It keeps your home warm and dry in the winter and cool in the summer. But have you ever looked up? Your roof, whether it is sloped or flat, someone with tremendous ability and skill took the time to build it. But do you know the materials used to construct it? When we asked around at Workman’s Friend, many said they didn’t know what materials were used to construct the roof of their house. We admit we didn’t know much about roofing either, until we started writing this article. But we soon discovered there’s a lot more to tarring a roof than meets the eye.
Pros & Cons of Tarring
Many home builders use roof tar when constructing a flat-roofed house. This kind of material is incredibly resistant to the ultraviolet rays from the sun. It is also very effective in protecting your roof from water and snow which naturally accumulates on a flat roof. Unlike a slanted roof, a flat one is directly exposed to all of the elements: rain, snow, heat, cold, wind and hail. Though a slanted one is exposed to the same types of weather, they don’t take such a direct hit as flat roofs do.
However, tar is a toxic product. During the application and curing process it can give off noxious and very pungent fumes. Usually contractors advise home owners to stay elsewhere for a few days while their new roof is being installed. Yes, it really does smell that bad.
When to Tar a Roof
Though some home owners have been known to tar their own roofs, most do-it yourselfers recommend that you leave this one to the experts. It is a messy, smelly and sometimes dangerous job.
Before any product is applied to your roof, a professional will need to check it for structural damage. The last thing you want to happen is a roofer falling through a hole and seriously injuring themselves.
Once you’ve made the decision to tar your roof, it’s important that the professionals in charge of the application choose a time of year that is free of snow or rain. Though the application of the tar doesn’t take a long time, the drying or curing period certainly does. If it doesn’t dry properly, your new roof will not be effective in protecting you and your home from the elements.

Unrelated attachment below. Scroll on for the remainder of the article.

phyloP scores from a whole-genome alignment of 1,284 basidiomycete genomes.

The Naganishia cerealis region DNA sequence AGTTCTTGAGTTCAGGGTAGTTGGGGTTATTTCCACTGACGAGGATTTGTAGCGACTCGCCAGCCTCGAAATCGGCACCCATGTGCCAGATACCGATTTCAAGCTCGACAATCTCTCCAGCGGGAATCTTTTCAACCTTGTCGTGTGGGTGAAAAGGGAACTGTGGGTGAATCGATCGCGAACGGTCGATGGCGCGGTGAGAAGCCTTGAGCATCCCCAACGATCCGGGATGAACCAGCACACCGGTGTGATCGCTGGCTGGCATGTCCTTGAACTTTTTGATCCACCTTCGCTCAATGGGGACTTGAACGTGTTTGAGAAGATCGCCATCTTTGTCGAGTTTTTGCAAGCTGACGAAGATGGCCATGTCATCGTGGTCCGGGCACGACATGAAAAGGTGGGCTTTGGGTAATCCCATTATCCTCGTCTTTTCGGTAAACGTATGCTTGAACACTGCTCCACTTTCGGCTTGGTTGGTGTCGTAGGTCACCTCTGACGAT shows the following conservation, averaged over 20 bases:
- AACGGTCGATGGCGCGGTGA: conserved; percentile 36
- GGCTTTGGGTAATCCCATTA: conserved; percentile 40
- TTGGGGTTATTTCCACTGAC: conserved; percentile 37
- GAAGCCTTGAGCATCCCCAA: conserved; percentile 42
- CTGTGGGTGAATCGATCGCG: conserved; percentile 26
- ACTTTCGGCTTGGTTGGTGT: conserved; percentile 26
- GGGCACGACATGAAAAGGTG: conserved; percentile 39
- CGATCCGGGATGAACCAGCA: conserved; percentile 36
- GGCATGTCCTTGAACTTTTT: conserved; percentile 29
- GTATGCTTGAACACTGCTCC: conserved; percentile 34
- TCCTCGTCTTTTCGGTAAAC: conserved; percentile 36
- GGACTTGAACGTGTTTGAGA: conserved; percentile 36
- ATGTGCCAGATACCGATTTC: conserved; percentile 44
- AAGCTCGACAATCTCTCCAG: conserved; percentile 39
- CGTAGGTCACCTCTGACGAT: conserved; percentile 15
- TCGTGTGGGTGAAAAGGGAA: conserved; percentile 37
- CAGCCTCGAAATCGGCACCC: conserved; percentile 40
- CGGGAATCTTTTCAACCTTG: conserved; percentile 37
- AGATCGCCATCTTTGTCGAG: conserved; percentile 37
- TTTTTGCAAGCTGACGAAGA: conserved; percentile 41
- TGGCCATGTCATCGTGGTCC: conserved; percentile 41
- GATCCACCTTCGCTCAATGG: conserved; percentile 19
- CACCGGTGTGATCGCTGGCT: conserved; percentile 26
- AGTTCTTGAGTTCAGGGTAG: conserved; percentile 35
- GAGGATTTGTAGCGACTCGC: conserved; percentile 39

Yes, tar can be applied to a roof in temperatures as low as 40 degrees Fahrenheit. However it won’t properly dry and seal until the temperature is at least 70 degrees. Additionally, never apply tar when it is extremely hot, say, in the middle of summer. The warm temperature can cause the tar to drip and make an incredible sticky mess.
What to Purchase
Your roofing professional will need to purchase a tar that is specifically built for your type of home. They will also have to measure your roof’s dimensions and buy enough of the product to apply to cover it and then some.
How to Apply Tar
The key with tarring a roof is not to paint yourself into a corner-literally. Planning is as important as completing the job. That’s why a professional will always begin in a corner and set their ladder at the other end, the furthest away from their start point. Using a paint roller a professional will apply tar in small smooth strokes. An experienced professional will always keep their bucket of tar close to them, while moving backward toward the end of the roof where their ladder is situated.
You may think that the description above of how to tar a roof sounds easy enough. Perhaps you’re already trying to figure out when you can tar your own roof. However, what we’ve written is a very simplified version of the job. Remember tar is a smelly, hot and very messy product. Not to mention that stepping onto your roof regardless of its height is a very dangerous endeavor. So before you march down to your local home improvement store, inform yourself and talk to a tarring expert-your roof will thank you.
Workman’s Friend Barrier Skin Cream is a light-weight, unscented lotion perfect for those wanting to tar their own roofs. An application of our moisturizing, non-greasy formula means once you’re done a simple wipe and the sticky residue of tar is gone.